4 GUILLAUME DUVAL

differential extensions. This leads us to a new proof of a result due to Drach and

Kolchin, namely Theorem 26. The key point to prove this result is the auxiliary

Proposition 25(ii), for which we give a valuative proof in section 4.5.

1.3.3. Continuity of derivation: geometry and examples. There are several

points of view relating valuations to differential equations: in [19] and [28], Rosen-

licht and Singer used valuations as algebraic tools to compute particular solutions of

differential equations, (see [3] and references included for a more precise account on

the subject). In [22] and [23], Rosenlicht discovered that valuations are adapted

to measure asymptotic growth of functions belonging to Hardy fields. Here, we

will be mainly concerned with this point of view. Indeed, we shall try to show

in section 4 that this notion of continuity of a derivation w.r.t. a valuation is a

necessary condition for this valuation to be able to describe the analytic behaviour

of functions.

Seidenberg’s main idea in [24] was to attach valuations to solutions of non-

singular vector fields, that is to prove a “Cauchy type theorem” for valuations

whose rings remain stable under the Lie derivative associated to the vector field.

To introduce his work he said,

“ Roughly, derivations are related to contact, and so are valuations,

so one may ask for a study connecting derivations and valuations.”

Following this strategy, for singular planar vector fields, Fortuny discovered

in [7], that the valuations attached to the solutions are precisely l’Hopital’s ones.

Corollary 38 will give a flavour of Seidenberg and Fortuny’s works.

1.3.4. Continuity and field extensions. In light of what has been said previously,

we study here the permanence of the continuity of a derivation by field extensions.

Our main results in section 5 are:

Theorem 3. Let (F/K, ∂) be an algebraic extension of differential field of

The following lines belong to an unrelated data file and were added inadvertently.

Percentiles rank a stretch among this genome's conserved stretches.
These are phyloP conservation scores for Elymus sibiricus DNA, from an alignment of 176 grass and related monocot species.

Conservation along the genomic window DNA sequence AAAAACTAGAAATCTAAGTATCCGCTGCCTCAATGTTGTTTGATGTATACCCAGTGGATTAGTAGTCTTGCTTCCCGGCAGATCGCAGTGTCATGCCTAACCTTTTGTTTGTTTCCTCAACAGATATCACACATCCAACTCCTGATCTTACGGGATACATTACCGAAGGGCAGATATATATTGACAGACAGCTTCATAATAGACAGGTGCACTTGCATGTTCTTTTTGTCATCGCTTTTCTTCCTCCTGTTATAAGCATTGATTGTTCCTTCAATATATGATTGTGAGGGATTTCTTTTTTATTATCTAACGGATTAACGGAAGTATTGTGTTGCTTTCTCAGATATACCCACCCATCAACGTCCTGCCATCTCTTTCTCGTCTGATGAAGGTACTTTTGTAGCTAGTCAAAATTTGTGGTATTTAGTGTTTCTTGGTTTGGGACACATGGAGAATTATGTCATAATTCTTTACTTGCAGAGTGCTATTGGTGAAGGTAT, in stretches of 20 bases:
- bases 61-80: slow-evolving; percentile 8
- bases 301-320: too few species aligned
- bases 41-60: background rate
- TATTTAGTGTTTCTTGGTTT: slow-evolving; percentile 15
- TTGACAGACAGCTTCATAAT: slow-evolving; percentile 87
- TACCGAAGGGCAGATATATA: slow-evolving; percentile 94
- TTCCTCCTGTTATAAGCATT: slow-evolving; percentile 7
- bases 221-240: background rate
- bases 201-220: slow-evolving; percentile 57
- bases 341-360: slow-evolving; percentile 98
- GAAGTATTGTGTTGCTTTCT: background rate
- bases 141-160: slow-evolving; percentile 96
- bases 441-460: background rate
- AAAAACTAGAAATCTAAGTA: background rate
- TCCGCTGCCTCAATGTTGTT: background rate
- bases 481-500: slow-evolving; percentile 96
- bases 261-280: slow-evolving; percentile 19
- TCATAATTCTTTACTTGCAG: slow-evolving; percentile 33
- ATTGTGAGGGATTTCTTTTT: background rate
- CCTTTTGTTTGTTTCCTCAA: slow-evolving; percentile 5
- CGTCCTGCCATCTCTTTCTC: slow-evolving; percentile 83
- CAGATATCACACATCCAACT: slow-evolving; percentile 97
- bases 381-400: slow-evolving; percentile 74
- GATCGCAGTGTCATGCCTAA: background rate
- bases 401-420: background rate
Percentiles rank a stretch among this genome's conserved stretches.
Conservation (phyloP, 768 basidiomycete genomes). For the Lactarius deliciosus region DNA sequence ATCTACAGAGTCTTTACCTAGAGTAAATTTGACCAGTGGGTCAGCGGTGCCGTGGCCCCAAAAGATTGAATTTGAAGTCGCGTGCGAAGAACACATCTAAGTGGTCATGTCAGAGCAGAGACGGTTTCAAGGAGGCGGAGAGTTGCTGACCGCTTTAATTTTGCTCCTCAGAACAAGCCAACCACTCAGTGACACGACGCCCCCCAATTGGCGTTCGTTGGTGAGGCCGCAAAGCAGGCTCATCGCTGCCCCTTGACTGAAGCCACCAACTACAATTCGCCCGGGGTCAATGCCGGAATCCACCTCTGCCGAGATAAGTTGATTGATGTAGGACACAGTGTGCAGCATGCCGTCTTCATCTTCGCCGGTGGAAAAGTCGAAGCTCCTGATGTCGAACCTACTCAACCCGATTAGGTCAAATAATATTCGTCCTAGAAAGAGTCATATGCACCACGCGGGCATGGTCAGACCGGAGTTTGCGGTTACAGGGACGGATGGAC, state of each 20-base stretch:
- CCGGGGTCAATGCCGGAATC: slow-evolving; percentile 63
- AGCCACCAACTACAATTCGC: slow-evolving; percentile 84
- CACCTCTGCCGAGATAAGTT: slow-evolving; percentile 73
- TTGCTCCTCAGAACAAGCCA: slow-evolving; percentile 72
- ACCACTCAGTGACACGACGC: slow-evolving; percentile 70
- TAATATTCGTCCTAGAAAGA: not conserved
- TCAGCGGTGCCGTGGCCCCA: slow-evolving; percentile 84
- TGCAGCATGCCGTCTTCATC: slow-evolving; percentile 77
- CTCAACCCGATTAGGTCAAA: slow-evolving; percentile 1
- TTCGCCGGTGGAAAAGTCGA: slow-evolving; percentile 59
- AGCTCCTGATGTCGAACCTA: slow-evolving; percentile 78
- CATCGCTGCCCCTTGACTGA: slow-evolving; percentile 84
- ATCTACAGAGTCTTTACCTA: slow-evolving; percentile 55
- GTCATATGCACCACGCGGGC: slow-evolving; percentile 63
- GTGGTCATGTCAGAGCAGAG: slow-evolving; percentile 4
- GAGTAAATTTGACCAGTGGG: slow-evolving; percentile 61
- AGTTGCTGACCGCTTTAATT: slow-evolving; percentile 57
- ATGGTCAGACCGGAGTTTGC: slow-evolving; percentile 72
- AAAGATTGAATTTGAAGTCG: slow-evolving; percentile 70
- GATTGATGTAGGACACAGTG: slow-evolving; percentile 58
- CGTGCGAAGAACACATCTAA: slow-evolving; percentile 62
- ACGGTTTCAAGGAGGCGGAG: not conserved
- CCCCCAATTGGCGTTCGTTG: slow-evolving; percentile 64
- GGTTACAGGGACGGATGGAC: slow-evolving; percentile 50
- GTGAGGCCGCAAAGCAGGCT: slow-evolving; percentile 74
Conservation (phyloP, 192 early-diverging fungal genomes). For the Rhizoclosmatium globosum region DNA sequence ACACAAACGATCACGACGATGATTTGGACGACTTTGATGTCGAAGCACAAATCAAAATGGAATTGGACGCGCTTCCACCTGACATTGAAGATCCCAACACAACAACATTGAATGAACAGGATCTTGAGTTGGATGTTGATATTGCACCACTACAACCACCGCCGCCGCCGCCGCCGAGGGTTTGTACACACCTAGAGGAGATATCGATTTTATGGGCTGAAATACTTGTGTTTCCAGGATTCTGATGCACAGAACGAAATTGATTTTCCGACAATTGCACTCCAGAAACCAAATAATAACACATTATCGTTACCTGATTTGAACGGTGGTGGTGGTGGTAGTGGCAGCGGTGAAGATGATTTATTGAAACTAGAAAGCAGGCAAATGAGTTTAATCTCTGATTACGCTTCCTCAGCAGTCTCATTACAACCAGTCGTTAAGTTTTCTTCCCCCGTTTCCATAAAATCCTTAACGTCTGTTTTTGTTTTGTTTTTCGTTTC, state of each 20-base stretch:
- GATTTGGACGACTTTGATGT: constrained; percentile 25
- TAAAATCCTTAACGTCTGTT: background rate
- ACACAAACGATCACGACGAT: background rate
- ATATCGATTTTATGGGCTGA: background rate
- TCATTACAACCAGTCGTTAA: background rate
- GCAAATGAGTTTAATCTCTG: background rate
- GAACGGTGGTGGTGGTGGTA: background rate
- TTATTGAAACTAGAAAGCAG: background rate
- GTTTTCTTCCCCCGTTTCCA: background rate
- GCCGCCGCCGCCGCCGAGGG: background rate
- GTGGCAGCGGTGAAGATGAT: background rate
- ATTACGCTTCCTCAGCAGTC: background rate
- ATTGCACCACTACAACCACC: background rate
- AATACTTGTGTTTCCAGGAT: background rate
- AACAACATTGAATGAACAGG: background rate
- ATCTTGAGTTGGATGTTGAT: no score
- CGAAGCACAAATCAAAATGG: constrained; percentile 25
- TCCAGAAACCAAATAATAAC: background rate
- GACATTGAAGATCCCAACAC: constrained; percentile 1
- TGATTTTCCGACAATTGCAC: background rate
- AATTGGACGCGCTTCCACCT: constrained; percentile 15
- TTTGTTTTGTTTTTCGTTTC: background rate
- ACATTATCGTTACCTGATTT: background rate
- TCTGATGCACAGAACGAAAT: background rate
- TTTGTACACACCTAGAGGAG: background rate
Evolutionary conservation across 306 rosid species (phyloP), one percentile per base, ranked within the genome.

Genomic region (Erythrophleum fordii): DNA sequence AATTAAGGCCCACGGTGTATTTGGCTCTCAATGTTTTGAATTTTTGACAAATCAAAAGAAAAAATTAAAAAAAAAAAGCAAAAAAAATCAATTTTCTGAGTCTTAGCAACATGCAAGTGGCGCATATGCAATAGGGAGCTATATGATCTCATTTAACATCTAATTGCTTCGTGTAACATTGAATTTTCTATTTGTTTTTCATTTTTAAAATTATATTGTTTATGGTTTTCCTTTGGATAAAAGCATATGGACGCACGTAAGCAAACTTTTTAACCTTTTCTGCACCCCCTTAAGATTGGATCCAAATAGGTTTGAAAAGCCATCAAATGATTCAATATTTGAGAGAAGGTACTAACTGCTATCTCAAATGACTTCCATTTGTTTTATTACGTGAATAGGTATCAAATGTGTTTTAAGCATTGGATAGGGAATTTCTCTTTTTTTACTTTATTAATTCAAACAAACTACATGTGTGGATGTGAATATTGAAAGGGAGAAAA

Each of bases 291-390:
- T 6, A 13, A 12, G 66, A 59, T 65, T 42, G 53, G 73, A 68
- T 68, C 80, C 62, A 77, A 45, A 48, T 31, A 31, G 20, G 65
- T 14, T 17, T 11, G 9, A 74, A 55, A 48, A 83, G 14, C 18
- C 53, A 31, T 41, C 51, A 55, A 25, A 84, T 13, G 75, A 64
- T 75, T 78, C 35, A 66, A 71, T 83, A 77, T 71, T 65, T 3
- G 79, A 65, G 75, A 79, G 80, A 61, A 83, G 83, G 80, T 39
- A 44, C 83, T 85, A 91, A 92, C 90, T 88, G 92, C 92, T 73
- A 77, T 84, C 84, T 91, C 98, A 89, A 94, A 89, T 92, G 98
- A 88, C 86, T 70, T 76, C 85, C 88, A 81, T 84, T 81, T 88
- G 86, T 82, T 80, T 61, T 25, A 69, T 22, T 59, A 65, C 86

characteristic zero, such that K contains all the roots of unity. Let ν be a non-

trivial valuation of F . If the restriction of ∂ to K is continuous w.r.t. ν, then ∂ is

continuous with the same bound as its restriction to K.

Theorem 4. Let (F/K, ∂) be a Liouvillian Picard-Vessiot field extension with

algebraically closed constant field C. Let ν be any Gal∂(F/K)-invariant valuation

of F/C such that the restriction of ∂ to K is continuous with respect to ν. Then ∂

is continuous on F with respect to ν on F .

Theorem 3 asserts that the continuity of a derivation, w.r.t. a valuation is

preserved by algebraic extension of the ground field. This property is rather natural.

It says that a function which is algebraic over a given ground field shares the same

asymptotic and infinitesimal properties as the functions belonging to this given

ground field. However, its proof is quite complicated and essentially uses the idea

that the derivation behaves better w.r.t. invariant valuations than the other ones.

Theorem 4 is an illustration of the previous idea. Indeed, by Proposition 39,

when tr . deg(F/K) 1 there are some valuations on F for which ∂ is not contin-

uous, despite that the restriction of ∂ to K is continuous with respect to ν. By

Theorem 4, such valuations are not invariant.